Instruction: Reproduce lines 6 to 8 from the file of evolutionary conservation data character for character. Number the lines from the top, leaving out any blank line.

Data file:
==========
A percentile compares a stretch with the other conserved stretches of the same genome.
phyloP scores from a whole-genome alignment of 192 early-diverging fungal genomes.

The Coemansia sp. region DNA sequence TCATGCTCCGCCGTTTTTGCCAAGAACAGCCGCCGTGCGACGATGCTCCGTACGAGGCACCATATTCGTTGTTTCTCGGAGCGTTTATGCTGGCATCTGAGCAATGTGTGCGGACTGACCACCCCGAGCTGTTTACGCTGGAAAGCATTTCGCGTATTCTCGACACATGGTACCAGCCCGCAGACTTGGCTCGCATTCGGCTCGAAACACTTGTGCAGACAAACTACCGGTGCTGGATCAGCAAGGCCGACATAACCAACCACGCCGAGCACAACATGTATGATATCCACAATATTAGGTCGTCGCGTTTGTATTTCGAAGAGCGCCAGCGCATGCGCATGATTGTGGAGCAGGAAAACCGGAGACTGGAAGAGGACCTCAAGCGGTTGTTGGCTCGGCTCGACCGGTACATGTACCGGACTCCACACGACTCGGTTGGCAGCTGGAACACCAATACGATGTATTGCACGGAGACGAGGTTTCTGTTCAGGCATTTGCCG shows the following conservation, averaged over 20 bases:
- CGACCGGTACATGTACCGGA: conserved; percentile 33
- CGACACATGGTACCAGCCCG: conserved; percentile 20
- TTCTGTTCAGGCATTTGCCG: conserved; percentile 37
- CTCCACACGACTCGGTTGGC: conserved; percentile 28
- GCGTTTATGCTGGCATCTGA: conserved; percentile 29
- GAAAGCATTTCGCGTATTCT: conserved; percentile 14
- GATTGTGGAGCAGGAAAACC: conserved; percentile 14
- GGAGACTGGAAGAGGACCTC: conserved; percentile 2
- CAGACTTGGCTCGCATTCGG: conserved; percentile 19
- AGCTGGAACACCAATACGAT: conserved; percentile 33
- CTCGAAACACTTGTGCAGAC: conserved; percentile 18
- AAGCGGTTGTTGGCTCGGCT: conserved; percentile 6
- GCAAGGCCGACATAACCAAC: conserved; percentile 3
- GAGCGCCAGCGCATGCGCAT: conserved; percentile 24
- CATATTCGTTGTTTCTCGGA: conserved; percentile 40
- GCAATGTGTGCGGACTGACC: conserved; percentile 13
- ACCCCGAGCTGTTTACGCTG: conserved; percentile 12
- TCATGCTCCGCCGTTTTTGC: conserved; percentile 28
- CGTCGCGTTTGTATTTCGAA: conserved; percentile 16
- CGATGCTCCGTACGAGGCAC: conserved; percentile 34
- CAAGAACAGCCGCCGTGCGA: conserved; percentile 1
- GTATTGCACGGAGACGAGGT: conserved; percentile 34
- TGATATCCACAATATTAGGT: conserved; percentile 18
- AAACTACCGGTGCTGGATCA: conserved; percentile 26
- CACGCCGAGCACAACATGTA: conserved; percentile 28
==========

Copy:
- TTCTGTTCAGGCATTTGCCG: conserved; percentile 37
- CTCCACACGACTCGGTTGGC: conserved; percentile 28
- GCGTTTATGCTGGCATCTGA: conserved; percentile 29